3D printing and fashion – Up until recently the two industries never really seemed to fit together. There were always those designers that would try to combine the two, but because of limited material options, they never really meshed. Recently though, thanks in part to a new generation of available materials on 3D printers such as the Stratasys’ Objet500 Connex3 and 3D Systems’ ProJet 5500X, the fashion industry is starting to accept 3D printing as a means of production.
Just recently in Saint-Petersburg, Russia, at an open-air festival called Geek Picnic 2014, 3D printing fashion designers from around the globe were on hand to present some of the world’s top 3D printed clothing, shoes, and other accessories, via a ‘3D Print Fashion Show’. There were many people on hand at the festival for what was quite a unique fashion show. For those unfamiliar with 3D printing, they would have felt as though they time traveled to a fashion show several decades into the future. However, that future is actually now.
Some of the headliners at the show were Joshua Harker, an American artist who is considered to be a pioneer and visionary in the field of 3D printed art and culture. “His work performed up to the smallest detail, breaking ‘the brink of what is possible in the design and production’,” Maria Yanchauskayte, PR Manager of the Geek Picnic Festival told 3DPrint.com.
Also on hand to present, was Larisa Katz, an art designer, known for her elegant and unusual creations. Some of her fashion has also been shown at events in Amsterdam, Dubai, Bahrain, London and New York. Many of her outfits can be seen in the gossip columns of the Cannes Film Festival, at Royal Ascot Races as well as other high profile events.
“My inspiration – is the essence of the material from which objects are created Art-couture,” explained Katz. “I believe that every creature already exists in the material, you just have to take it out. As sculpture hidden inside marble, the architecture keeps dress material. Details of my dresses are sewn, glued, and screwed, to each other. Each model is unique, I like the element of surprise, which is always present until the last moment.”
Designer Pia Hinze was also on hand to present some of her 3D printed fashion designs. She had previously had designs on display at the 3D Printshow in Paris, London, New York and Ireland. Her designs are a contradiction of classical traditions on one hand, and dreams of the future on the other. Dmitry Kashtanov, one of the attendees at the Greek Picnic Festival told 3DPrint.com that Hinze’s “Neobaroque” collection of clothing was the headliner of the show. This dress featured 8 different elements that were 3D printed and then painstakingly hand assembled into quite the masterpiece.
Pavla Podsednikova, was on hand to show off some truly incredible looking 3D printed shoes. Pavla believes that technological innovation such as 3D printing can serve as a starting point for the entire fashion design concept. Her shoes look as if the natural curves and lines of a woman’s legs flow right into them.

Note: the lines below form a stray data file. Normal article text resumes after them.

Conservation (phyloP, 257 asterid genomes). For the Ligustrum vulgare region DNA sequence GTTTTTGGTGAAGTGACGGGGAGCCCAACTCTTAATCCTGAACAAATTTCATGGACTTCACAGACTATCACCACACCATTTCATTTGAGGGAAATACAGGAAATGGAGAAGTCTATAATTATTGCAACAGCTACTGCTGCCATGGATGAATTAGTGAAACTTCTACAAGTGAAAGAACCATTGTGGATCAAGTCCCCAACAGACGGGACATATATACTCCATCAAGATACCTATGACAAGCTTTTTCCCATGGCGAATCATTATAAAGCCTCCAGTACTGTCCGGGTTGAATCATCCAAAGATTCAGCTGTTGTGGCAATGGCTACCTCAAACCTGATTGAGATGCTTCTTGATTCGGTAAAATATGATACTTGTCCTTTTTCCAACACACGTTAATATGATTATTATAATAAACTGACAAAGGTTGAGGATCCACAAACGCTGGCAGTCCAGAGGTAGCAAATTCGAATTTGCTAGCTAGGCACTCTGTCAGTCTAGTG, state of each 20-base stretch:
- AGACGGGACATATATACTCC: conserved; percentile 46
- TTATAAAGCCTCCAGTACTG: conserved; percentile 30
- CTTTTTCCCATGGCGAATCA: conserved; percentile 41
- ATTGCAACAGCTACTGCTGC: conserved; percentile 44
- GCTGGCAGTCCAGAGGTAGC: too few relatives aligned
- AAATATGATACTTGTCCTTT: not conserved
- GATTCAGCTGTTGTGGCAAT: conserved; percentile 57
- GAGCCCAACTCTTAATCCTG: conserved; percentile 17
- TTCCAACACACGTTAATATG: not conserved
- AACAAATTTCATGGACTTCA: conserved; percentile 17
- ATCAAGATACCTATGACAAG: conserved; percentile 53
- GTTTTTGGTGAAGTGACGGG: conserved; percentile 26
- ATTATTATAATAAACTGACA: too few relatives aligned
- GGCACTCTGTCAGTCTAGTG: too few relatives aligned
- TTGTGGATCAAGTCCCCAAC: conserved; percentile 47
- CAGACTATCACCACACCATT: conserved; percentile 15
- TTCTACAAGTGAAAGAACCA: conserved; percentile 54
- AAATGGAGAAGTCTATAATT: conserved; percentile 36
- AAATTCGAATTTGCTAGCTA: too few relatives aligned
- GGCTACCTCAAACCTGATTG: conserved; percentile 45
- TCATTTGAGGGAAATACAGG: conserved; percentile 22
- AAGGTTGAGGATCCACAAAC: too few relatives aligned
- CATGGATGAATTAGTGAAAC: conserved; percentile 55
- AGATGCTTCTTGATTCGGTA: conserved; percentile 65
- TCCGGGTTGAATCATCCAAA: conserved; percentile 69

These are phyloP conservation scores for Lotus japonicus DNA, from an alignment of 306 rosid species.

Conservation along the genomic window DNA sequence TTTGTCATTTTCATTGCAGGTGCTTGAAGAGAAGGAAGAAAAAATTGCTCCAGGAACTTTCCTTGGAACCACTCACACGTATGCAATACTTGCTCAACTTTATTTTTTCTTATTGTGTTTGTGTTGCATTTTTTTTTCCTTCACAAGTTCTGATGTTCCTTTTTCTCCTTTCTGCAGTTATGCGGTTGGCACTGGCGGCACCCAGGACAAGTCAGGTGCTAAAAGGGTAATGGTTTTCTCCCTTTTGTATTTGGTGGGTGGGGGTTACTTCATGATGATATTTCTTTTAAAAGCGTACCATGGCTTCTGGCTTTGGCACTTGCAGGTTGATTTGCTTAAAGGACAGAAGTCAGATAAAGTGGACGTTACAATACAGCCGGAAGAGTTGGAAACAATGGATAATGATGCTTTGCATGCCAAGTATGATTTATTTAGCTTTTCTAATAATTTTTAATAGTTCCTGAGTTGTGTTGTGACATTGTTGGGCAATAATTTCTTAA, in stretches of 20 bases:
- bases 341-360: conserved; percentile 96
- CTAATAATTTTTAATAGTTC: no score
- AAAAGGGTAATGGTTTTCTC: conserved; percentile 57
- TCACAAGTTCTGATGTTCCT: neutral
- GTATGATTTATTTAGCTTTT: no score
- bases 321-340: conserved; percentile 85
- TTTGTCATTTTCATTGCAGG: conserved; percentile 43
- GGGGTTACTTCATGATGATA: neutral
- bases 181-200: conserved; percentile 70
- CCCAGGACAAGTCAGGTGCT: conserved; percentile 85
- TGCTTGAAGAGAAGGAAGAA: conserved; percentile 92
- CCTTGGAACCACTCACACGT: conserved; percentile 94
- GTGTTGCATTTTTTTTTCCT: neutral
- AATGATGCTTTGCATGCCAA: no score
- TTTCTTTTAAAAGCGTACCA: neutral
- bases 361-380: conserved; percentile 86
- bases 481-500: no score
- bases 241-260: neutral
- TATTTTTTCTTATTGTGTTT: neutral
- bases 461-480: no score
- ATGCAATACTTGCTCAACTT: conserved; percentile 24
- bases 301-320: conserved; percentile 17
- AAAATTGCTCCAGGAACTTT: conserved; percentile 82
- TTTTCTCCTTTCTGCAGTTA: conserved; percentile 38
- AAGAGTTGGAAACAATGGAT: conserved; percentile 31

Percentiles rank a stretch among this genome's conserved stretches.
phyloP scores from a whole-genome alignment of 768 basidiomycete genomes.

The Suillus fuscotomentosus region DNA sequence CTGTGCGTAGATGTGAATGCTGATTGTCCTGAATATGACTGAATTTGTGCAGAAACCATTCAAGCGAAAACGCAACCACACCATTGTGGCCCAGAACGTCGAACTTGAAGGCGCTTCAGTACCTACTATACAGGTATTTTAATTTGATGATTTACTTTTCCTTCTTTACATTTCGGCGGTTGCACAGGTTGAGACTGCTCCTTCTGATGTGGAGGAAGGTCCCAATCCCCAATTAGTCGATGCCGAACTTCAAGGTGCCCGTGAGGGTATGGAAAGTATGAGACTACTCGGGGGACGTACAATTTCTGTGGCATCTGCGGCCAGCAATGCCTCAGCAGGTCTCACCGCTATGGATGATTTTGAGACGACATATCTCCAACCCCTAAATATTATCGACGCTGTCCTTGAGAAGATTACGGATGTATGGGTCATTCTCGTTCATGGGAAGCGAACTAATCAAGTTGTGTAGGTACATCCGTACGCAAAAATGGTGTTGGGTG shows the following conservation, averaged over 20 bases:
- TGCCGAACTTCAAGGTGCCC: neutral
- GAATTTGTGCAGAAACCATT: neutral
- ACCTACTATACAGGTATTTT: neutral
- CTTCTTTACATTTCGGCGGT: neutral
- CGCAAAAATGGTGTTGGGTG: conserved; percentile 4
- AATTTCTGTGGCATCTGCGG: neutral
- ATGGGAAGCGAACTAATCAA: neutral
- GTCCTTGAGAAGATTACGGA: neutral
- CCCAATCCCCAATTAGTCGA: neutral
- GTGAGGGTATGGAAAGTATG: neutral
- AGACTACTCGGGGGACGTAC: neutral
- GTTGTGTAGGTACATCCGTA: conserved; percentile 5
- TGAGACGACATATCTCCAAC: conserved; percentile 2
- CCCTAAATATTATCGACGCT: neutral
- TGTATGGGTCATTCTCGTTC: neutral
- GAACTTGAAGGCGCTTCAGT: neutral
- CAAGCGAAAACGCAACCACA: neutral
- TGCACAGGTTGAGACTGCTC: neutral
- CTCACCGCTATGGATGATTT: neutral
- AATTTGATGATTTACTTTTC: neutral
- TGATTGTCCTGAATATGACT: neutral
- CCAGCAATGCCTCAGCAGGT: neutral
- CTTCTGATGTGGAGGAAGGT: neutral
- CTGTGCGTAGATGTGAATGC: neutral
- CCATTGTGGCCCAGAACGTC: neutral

One of the most intriguing designers to show different pieces of fashion at the festival was Sensoree, a company which showed off their NEUROTiQ line. NEUROTiQ is a unique product that reads neural impulses and emotions from the brain, and instantly changes the lights and color of the fashion accessory to match. The program has the ability to recognize 14 types of neuro-waves, which correspond to 14 optical elements. The creators believe that in the future, through NEUROTiQ, people will be able to communicate via their clothing/accessories.
All in all, the fashion show was a tremendous success, and it should be interesting to see how next years show compares, as more and more fashion designers will certainly be making their way into the 3D printing industry. What do you think about some of these designs? Would you consider wearing any of them? Discuss in the 3D Print Fashion Show forum thread on 3DPB.com. Be sure to check out the video below which shows part of the show, as well as some of the extraordinary photos.
You May Also Like
College Freshman Creates COVID-Inspired Chess Set with 3D Printing
Relying on ingenuity and 3D printing technology, 18-year old William Paterson University freshman Nicholas Montesano created a COVID-inspired chessboard for his 3D Design class. The “COVID-19 Quarantine Essentials” themed chess...
Registration Rates for AMS 2021 3D Printing Summit Increase January 15th
It’s almost February, which means that this year’s Additive Manufacturing Strategies is almost here! The annual 3D printing business summit, co-hosted by 3DPrint.com and market research and consulting firm SmarTech...
3D Systems Software Sale Doubles DDD Stock Price
On January 7, 2021, 3D Systems (NYSE:DDD) announced the sale of its “non-core software businesses,” sending the stock soaring to over twice its previous value. The company sold its Cimatron and...
Markforged Dispatches 3D Printers to Michigan’s Project DIAMOnD Project
The supply shortage that resulted from the COVID-19 pandemic has seen interesting developments occur in the world of manufacturing. Businesses are moving more quickly to digital production technologies in order...
View our broad assortment of in house and third party products.